Despite scoring twice without reply at the Ramon Sanchez Pizjuan in Sunday’s first leg, Barcelona were nowhere near their best, affected, it seemed, by the rigours of pre-season and a summer of international frenzy. However, if last night’s superb team performance is anything to go by, Real Betis may well have their work cut out this weekend in the LaLiga opener. Sevilla pinned Barca back with their aggressive press on Sunday, dominating the first-half and matching possession. Last night, however, Jorge Sampaoli’s side never got close.
Barca’s passing was crisp and their movement sharp; Messi dropping into midfield, Arda Turan and Andre Gomes alternating on the left, full-backs Aleix Vidal and Lucas Digne a constant overlapping outlet. True, Sevilla still created chances, hitting the bar twice and missing from the spot, but Barca have one hand on the gear, revving in the starting grid.
Barca need Bravo
If Claudio Bravo had a trophy ticklist when he joined Barcelona from Real Sociedad in 2012, he’d have checked every box by now. It’s understandable, then, that he may seek a new challenge as he enters the twilight of a late-blooming career. However, as last night demonstrated, Barca should do everything in their considerable power to keep hold of their evergreen 33-year-old.
Bravo was typically superb in possession, displaying a playmaker’s passing range as he threaded passes into midfield with ease. That, of course, is why Pep Guardiola and Manchester City are so enamoured. Yet, in an era where goalkeepers are admired for their footwork and distribution, Bravo offered a timely reminder of why he is truly regarded as one of the world’s elite stoppers. True, Vicente Iborra’s first-half penalty was against everything the textbook teaches, saveable in both height and direction, but it was no coincidence that Bravo guessed right. Claudio, Bravo.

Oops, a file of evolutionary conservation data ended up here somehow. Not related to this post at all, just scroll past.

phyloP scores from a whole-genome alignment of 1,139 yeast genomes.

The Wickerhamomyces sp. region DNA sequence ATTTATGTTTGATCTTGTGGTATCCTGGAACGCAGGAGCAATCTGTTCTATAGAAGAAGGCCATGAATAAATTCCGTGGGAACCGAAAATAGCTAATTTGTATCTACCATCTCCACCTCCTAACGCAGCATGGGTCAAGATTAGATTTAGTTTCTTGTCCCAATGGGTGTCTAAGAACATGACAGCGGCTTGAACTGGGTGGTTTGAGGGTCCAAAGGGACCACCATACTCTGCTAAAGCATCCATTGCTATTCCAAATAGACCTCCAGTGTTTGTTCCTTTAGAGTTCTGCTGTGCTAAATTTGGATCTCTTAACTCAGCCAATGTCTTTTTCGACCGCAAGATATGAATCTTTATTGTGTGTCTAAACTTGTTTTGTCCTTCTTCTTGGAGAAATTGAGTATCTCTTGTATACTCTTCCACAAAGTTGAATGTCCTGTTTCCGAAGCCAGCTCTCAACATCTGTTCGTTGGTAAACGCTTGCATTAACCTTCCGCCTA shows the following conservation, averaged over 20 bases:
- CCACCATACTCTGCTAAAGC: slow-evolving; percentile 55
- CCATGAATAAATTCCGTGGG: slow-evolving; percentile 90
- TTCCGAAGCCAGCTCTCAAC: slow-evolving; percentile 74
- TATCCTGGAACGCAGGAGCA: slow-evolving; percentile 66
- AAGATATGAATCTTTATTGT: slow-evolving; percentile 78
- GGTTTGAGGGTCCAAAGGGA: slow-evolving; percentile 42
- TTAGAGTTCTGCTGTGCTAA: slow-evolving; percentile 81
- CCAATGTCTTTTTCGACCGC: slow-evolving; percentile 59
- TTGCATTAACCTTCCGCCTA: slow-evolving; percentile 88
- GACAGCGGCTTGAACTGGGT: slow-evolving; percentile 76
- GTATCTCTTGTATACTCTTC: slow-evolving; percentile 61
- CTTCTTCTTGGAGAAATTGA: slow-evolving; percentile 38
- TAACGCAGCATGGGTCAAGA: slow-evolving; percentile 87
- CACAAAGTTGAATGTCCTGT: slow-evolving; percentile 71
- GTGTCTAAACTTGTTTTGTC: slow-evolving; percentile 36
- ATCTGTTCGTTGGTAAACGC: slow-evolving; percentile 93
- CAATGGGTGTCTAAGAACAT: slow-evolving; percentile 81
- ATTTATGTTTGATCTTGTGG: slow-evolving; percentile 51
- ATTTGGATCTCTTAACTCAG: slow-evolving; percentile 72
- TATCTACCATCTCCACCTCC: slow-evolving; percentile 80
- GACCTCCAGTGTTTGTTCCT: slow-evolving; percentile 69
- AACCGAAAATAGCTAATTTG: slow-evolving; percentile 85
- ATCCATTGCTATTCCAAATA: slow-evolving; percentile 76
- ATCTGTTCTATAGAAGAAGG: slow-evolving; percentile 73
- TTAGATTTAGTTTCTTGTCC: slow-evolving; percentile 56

A cup final debut in the shear-walled Camp Nou cathedral is not for the feint hearted. That Samuel Umtiti, Lucas Digne and Andre Gomes appeared completely unfazed is testament to their character as well as quality. It wasn’t perfect: each were at fault to some extent for Sevilla’s first half penalty. Gomes, hardly a natural defender, was caught ball watching and allowed Joaquin Correa to get goalside before the former Sampdoria attacker played into right-back Mariano who evaded Digne after the Frenchman naively committed himself to a lunging challenge. All that was left was Umtiti to throw out an arm in the box.
However, the latter appeared undeterred, displaying all the characteristics Barca have desired in a centre-back since Carles Puyol’s retirement. A calmness in possession coupled with the ability to play out in spite of opposition pressure supplemented Umtiti’s willingness to deal physically and aerially with long-balls and set-pieces. Digne, meanwhile, attacked with authority on the left, his inviting cross to set up Messi’s clincher the last in a series of testing deliveries.
The prodigious Gomes, meanwhile, already appears at home in the presence of such vast talent. Although playing a more reserved role without the trademark lung-busting drives that underlines his bubbling brilliance, Gomes’ linked play effectively and alternated positions intelligently in the midfield.
Once again, Barcelona have spent astutely. Now, if only they can sign a striker…